2 min read.Updated: 28 Oct 2020, 05:34 AM ISTBloomberg
Talk of the merger and Kotak’s unexpected profit growth has already pushed the lender ahead of rival ICICI Bank Ltd.
If the deal goes ahead through a share swap at IndusInd’s current price, Kotak’s market value will soar by about 464.5 billion rupees
Kotak Mahindra Bank Ltd.’s potential takeover of IndusInd Bank Ltd. would create India’s eighth-largest lender by assets at a time when the nation is battling one of the world’s worst bad debt problems.
In what could be the country’s biggest-ever banking deal, Kotak Mahindra -- backed by Asia’s richest banker Uday Kotak -- is exploring a takeover of its smaller rival, people with knowledge of the matter said this week. A combination would boost its assets to 7 trillion rupees ($950 billion) and cement Kotak’s position as India’s fourth-largest private bank, closing the gap with Axis Bank Ltd.
“Kotak has always found it difficult to build scale organically," according to a report by Macquarie Capital Securities analysts, led by Suresh Ganapathy. “Acquiring IndusInd Bank would result in Kotak’s asset book, loan book and branch network increasing by 85%, 94% and more than 100%, thereby giving it tremendous scale/size benefits."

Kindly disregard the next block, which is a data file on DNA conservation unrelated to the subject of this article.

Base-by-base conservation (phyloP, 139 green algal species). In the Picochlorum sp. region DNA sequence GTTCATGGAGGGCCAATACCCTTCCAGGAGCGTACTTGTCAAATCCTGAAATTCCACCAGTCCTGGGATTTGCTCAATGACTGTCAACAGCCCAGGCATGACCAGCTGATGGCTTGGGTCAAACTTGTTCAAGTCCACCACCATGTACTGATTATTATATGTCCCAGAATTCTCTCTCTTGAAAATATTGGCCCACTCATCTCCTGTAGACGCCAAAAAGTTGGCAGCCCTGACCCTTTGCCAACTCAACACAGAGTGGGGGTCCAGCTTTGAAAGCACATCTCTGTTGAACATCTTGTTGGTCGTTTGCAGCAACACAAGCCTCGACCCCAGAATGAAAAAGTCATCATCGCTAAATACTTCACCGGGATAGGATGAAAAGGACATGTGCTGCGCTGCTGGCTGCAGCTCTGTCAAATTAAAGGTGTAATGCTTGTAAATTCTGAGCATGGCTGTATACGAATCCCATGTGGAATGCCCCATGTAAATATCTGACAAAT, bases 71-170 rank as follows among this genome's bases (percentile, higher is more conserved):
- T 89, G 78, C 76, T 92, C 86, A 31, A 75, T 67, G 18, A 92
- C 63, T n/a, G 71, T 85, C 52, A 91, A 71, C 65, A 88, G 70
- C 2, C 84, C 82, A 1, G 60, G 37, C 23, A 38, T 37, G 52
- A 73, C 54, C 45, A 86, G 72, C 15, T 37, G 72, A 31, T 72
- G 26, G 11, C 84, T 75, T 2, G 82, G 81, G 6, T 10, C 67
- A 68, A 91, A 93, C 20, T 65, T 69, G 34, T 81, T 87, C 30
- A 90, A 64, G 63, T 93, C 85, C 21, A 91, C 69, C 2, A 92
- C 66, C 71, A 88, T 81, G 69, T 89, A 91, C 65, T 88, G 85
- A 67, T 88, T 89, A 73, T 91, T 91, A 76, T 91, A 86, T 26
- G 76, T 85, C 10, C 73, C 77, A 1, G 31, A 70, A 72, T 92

Talk of the merger and Kotak’s unexpected profit growth has already pushed the lender ahead of rival ICICI Bank Ltd. to become India’s second-largest by market value. Shares have surged 15% this week, taking the bank’s market capitalization to about 3.1 trillion rupees. If the deal goes ahead through a share swap at IndusInd’s current price, Kotak’s market value will soar by about 464.5 billion rupees, placing it well ahead of rival ICICI.
A spokesman for Kotak declined to comment on the takeover plans, while a representative for IndusInd denied the report.
India’s almost $2 trillion financial sector -- home to more than 20 private sector banks and over 10 state-run lenders -- is struggling to contain the fallout from the coronavirus pandemic that’s expected to shrink the economy by the most in four decades. Banks came into the year already weakened by a two-year-old shadow lending crisis that had eroded capital.
The South-Asian nation’s bad loan ratio -- already the worst among major countries -- is set to worsen further and may soar to 12.5% by March, hampering any hopes for an early recovery. With Kotak and IndusInd facing similar soured debt ratios on their loan books, a deal is unlikely to impact the lenders’ bad debt too much.
Kotak’s “excess capital, its healthy balance sheet and its conservative management could allow it to benefit from IndusInd’s well-diversified loan book and low valuation of 1.1x forward price to book, if a potential takeover of IndusInd goes ahead," said Bloomberg Intelligence banking analyst Diksha Gera.
Banks face stiff competition for customer deposits, with more than 30 lenders serving about 574 million Indians who have access to basic savings accounts. The potential merger would boost Kotak’s deposits by 81% to 4.7 trillion rupees, still way behind the likes of HDFC Bank Ltd.
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